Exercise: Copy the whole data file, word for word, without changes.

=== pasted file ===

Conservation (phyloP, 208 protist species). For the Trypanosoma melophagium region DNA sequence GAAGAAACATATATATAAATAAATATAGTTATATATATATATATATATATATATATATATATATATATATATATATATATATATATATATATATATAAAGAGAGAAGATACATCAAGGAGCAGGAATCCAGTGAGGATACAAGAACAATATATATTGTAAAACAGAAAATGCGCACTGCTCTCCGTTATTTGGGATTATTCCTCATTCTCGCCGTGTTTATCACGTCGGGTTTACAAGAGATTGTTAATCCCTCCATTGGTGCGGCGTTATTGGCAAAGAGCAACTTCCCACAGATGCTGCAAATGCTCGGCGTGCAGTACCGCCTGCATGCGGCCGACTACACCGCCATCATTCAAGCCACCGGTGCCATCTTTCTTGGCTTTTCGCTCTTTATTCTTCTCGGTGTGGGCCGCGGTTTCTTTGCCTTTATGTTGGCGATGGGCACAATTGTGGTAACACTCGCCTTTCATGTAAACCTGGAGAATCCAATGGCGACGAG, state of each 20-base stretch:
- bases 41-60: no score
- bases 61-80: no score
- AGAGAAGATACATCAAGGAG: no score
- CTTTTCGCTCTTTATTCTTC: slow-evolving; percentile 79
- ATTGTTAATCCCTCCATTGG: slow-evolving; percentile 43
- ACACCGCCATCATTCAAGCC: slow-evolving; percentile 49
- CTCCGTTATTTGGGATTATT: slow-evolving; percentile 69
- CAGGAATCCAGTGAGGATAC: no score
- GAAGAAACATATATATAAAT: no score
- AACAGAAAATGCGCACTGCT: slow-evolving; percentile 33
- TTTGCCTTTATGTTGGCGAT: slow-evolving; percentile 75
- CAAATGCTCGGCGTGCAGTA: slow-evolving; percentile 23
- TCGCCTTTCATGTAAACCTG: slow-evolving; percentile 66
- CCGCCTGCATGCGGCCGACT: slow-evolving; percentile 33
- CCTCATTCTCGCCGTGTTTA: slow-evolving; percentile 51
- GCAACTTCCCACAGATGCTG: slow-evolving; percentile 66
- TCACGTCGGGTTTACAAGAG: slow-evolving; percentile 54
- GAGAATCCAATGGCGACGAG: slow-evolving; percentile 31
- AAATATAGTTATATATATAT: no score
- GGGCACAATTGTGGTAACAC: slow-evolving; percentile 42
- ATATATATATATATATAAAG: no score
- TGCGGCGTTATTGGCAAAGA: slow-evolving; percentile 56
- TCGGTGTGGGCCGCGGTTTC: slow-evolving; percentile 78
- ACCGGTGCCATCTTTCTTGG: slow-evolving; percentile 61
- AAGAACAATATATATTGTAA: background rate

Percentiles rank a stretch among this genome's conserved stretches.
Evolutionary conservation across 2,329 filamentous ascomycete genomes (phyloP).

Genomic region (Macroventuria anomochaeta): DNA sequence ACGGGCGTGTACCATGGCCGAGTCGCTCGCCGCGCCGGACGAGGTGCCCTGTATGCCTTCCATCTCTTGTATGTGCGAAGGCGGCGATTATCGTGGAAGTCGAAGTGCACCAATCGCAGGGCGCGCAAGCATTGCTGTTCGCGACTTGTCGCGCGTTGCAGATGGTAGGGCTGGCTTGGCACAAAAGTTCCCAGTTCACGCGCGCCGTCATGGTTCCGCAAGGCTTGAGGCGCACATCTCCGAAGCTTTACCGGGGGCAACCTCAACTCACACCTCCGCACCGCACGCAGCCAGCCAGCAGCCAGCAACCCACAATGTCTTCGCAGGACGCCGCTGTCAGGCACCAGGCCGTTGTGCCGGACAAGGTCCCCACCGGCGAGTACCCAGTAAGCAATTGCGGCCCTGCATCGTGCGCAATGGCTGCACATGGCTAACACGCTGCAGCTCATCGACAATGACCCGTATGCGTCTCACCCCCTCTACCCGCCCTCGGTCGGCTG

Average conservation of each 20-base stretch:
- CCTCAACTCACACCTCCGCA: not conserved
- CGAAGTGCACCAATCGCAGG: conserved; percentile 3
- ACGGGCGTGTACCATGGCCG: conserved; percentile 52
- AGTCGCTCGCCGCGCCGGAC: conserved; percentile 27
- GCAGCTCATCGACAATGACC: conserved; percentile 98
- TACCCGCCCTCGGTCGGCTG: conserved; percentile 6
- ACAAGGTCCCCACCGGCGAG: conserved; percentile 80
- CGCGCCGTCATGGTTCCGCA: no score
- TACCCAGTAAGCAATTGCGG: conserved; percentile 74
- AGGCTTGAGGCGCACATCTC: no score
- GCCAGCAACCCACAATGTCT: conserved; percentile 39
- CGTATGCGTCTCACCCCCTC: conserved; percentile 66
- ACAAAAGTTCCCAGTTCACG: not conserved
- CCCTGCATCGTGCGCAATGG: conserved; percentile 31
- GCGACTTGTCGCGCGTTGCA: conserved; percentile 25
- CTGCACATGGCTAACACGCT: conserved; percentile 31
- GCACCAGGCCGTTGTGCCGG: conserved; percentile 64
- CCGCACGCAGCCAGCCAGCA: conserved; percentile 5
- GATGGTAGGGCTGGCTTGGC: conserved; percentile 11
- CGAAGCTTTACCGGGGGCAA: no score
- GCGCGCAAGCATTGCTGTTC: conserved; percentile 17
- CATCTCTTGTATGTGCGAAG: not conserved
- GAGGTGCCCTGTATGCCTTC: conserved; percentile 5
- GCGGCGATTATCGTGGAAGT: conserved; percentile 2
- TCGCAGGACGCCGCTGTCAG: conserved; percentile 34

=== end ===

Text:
Conservation (phyloP, 208 protist species). For the Trypanosoma melophagium region DNA sequence GAAGAAACATATATATAAATAAATATAGTTATATATATATATATATATATATATATATATATATATATATATATATATATATATATATATATATATAAAGAGAGAAGATACATCAAGGAGCAGGAATCCAGTGAGGATACAAGAACAATATATATTGTAAAACAGAAAATGCGCACTGCTCTCCGTTATTTGGGATTATTCCTCATTCTCGCCGTGTTTATCACGTCGGGTTTACAAGAGATTGTTAATCCCTCCATTGGTGCGGCGTTATTGGCAAAGAGCAACTTCCCACAGATGCTGCAAATGCTCGGCGTGCAGTACCGCCTGCATGCGGCCGACTACACCGCCATCATTCAAGCCACCGGTGCCATCTTTCTTGGCTTTTCGCTCTTTATTCTTCTCGGTGTGGGCCGCGGTTTCTTTGCCTTTATGTTGGCGATGGGCACAATTGTGGTAACACTCGCCTTTCATGTAAACCTGGAGAATCCAATGGCGACGAG, state of each 20-base stretch:
- bases 41-60: no score
- bases 61-80: no score
- AGAGAAGATACATCAAGGAG: no score
- CTTTTCGCTCTTTATTCTTC: slow-evolving; percentile 79
- ATTGTTAATCCCTCCATTGG: slow-evolving; percentile 43
- ACACCGCCATCATTCAAGCC: slow-evolving; percentile 49
- CTCCGTTATTTGGGATTATT: slow-evolving; percentile 69
- CAGGAATCCAGTGAGGATAC: no score
- GAAGAAACATATATATAAAT: no score
- AACAGAAAATGCGCACTGCT: slow-evolving; percentile 33
- TTTGCCTTTATGTTGGCGAT: slow-evolving; percentile 75
- CAAATGCTCGGCGTGCAGTA: slow-evolving; percentile 23
- TCGCCTTTCATGTAAACCTG: slow-evolving; percentile 66
- CCGCCTGCATGCGGCCGACT: slow-evolving; percentile 33
- CCTCATTCTCGCCGTGTTTA: slow-evolving; percentile 51
- GCAACTTCCCACAGATGCTG: slow-evolving; percentile 66
- TCACGTCGGGTTTACAAGAG: slow-evolving; percentile 54
- GAGAATCCAATGGCGACGAG: slow-evolving; percentile 31
- AAATATAGTTATATATATAT: no score
- GGGCACAATTGTGGTAACAC: slow-evolving; percentile 42
- ATATATATATATATATAAAG: no score
- TGCGGCGTTATTGGCAAAGA: slow-evolving; percentile 56
- TCGGTGTGGGCCGCGGTTTC: slow-evolving; percentile 78
- ACCGGTGCCATCTTTCTTGG: slow-evolving; percentile 61
- AAGAACAATATATATTGTAA: background rate

Percentiles rank a stretch among this genome's conserved stretches.
Evolutionary conservation across 2,329 filamentous ascomycete genomes (phyloP).

Genomic region (Macroventuria anomochaeta): DNA sequence ACGGGCGTGTACCATGGCCGAGTCGCTCGCCGCGCCGGACGAGGTGCCCTGTATGCCTTCCATCTCTTGTATGTGCGAAGGCGGCGATTATCGTGGAAGTCGAAGTGCACCAATCGCAGGGCGCGCAAGCATTGCTGTTCGCGACTTGTCGCGCGTTGCAGATGGTAGGGCTGGCTTGGCACAAAAGTTCCCAGTTCACGCGCGCCGTCATGGTTCCGCAAGGCTTGAGGCGCACATCTCCGAAGCTTTACCGGGGGCAACCTCAACTCACACCTCCGCACCGCACGCAGCCAGCCAGCAGCCAGCAACCCACAATGTCTTCGCAGGACGCCGCTGTCAGGCACCAGGCCGTTGTGCCGGACAAGGTCCCCACCGGCGAGTACCCAGTAAGCAATTGCGGCCCTGCATCGTGCGCAATGGCTGCACATGGCTAACACGCTGCAGCTCATCGACAATGACCCGTATGCGTCTCACCCCCTCTACCCGCCCTCGGTCGGCTG

Average conservation of each 20-base stretch:
- CCTCAACTCACACCTCCGCA: not conserved
- CGAAGTGCACCAATCGCAGG: conserved; percentile 3
- ACGGGCGTGTACCATGGCCG: conserved; percentile 52
- AGTCGCTCGCCGCGCCGGAC: conserved; percentile 27
- GCAGCTCATCGACAATGACC: conserved; percentile 98
- TACCCGCCCTCGGTCGGCTG: conserved; percentile 6
- ACAAGGTCCCCACCGGCGAG: conserved; percentile 80
- CGCGCCGTCATGGTTCCGCA: no score
- TACCCAGTAAGCAATTGCGG: conserved; percentile 74
- AGGCTTGAGGCGCACATCTC: no score
- GCCAGCAACCCACAATGTCT: conserved; percentile 39
- CGTATGCGTCTCACCCCCTC: conserved; percentile 66
- ACAAAAGTTCCCAGTTCACG: not conserved
- CCCTGCATCGTGCGCAATGG: conserved; percentile 31
- GCGACTTGTCGCGCGTTGCA: conserved; percentile 25
- CTGCACATGGCTAACACGCT: conserved; percentile 31
- GCACCAGGCCGTTGTGCCGG: conserved; percentile 64
- CCGCACGCAGCCAGCCAGCA: conserved; percentile 5
- GATGGTAGGGCTGGCTTGGC: conserved; percentile 11
- CGAAGCTTTACCGGGGGCAA: no score
- GCGCGCAAGCATTGCTGTTC: conserved; percentile 17
- CATCTCTTGTATGTGCGAAG: not conserved
- GAGGTGCCCTGTATGCCTTC: conserved; percentile 5
- GCGGCGATTATCGTGGAAGT: conserved; percentile 2
- TCGCAGGACGCCGCTGTCAG: conserved; percentile 34